The Movement Towards Personalized Medicine
Thanks to new science called gene sequencing, researchers have discovered 1,800 disease genes. This information is part of what was learned with the conclusion of the Human Genome Project in 2003. Additionally, hundreds of genes have been discovered that influence the way we metabolize nutrients, perceive taste, regulate hunger and respond to exercise.
Your diet and genes most definitely interact with one another. Depending on which gene variants (single nucleotide polymorphism or SNPs) you have, you may be better suited for a higher fat diet or a low fat diet. Some variants interfere with the absorption of vitamin D and C or Omega 3s and people with these might consider taking supplements.
Other gene variants like one called ACTN may indicate you are better suited for endurance sports, while persons with others are better suited for strength training. Many genome testing companies are offering gene-based weight-management systems which are available through physicians. Patients have their saliva analyzed for SNPs related to diet and exercise. Then the patient is assigned a daily calorie count and one of several diets based on their particular gene uniqueness. Five years ago it cost $300,000 for genome mapping or full sequencing; today several companies offer this service for between $1,000-$3,000. Smaller pieces of particular genes can be mapped for as little as $100.
With these new advancements, a growing number of healthcare providers, medical researchers, and patients are calling for a more personalized approach to healthcare. This approach has been termed personalized medicine, genomic medicine, or precision medicine. It’s an approach that emphasizes the ways in which your disease risks are unique and different, just like your other more obvious characteristics. Those disease risks are based on your predisposition written into your genome at birth, combined with your lifestyle and environment.
This movement focuses on knowledge of the individual’s unique genome and variants-mutations that occur. Based on the results of your particular genomic testing, treatments are tailored to your unique findings. These findings are then combined with lifestyle changes to create personalized diets, nutritional supplement plans, exercise programs, and if necessary, medication recommendations.
In contrast to this approach, the current medical model is based on what most doctors would prescribe to anyone with a similar condition. This is because traditional medicine revolves around what is called ‘standards of care’ or medical protocols which are based on the average person and are assumed to be the best course of action for everyone with the same diagnosis.
Personalized medicine’s greatest strides have been made in cancer detection and treatment. It is creating tremendous breakthroughs in selecting therapies based on the genetics and biology of certain tumor types. Many genomic testing companies now offer panels for risk assessment for breast cancer including the BRCA1 and BRCA2 variants, colon cancer, cardiovascular diseases and obesity. There are also several new prenatal DNA screening tests. Most of these companies require the tests to be ordered by a licensed health care provider because interpretation of the results can be a bit overwhelming.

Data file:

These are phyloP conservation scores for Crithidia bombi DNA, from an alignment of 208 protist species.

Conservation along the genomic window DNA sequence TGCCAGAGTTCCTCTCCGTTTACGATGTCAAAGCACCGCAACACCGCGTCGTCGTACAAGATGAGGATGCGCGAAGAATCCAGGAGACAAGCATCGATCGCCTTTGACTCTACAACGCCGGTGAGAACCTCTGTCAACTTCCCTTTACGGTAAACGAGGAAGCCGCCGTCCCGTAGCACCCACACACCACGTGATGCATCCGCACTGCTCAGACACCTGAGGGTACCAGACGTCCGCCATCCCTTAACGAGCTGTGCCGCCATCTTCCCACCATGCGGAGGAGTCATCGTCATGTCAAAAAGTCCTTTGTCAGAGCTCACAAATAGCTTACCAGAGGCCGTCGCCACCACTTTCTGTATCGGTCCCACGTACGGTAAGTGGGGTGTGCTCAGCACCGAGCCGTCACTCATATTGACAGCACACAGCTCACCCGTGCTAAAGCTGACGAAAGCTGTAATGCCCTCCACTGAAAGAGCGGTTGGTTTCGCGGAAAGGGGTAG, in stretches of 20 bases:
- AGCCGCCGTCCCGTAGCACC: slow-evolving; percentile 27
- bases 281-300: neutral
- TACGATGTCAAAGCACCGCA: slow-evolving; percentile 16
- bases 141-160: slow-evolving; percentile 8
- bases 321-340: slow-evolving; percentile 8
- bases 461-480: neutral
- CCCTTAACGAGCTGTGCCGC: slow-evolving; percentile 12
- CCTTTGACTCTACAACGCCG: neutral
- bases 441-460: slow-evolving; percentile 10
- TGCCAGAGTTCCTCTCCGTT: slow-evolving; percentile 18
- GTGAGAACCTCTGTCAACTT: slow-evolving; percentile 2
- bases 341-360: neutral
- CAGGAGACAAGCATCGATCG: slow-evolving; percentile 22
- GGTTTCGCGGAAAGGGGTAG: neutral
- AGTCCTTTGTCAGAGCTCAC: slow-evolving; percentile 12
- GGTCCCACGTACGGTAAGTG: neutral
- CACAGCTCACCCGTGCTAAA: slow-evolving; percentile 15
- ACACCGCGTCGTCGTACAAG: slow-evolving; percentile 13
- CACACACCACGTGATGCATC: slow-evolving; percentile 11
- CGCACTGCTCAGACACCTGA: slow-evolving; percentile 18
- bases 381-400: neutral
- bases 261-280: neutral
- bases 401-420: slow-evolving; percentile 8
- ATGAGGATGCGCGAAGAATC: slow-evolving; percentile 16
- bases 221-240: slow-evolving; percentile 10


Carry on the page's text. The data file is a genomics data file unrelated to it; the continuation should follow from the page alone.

There is little doubt that personalized-lifestyle medicine is booming. We are also beginning to see genomics and technology intersecting on center stage. The information obtained from wearable fitness tracking devices that monitor everything from sleep habits, heart rate, and physical activity can be combined with genetic information. Armed with this information patients are becoming increasingly aware of their own biologic strengths and weaknesses. Patients are beginning to say to their doctors, “I’m not an average patient. I know who I am. You need to understand who I am before you prescribe whatever treatment you plan to prescribe. Do you have the expectation that this treatment will work for ME?”
It is important to remember that genes are not your destiny, but they do provide information that can lead us to make more informed decisions about our health and health care. If you get sick, knowing your genome or the molecular basis of your disease can be an important piece of evidence for doctors seeking the most favorable treatment plan specifically for you. Ideally in the future, doctors will be able to tap into a single large database filled with anonymous genetic information – biomakers tied to patient demographics and treatments – to help them make the best evidence-based plans for their individual patient.
With all this new genomic data come new questions, ethical and practical challenges about privacy, access, ownership, and more. Insurance companies are more likely to reimburse for evidence-based testing as in a person with a family history of breast cancer seeking genetic testing for the BRCA1 variant.
Personalized medicine is not yet mainstream, but it most certainly will be, and hopefully soon.
Dr. John Dixon can be reached at the Natural Medicine Group (760) 345.7300.
Sources: 1) Genome, spring 2014; 2) Nutrition Business Journal, April 2015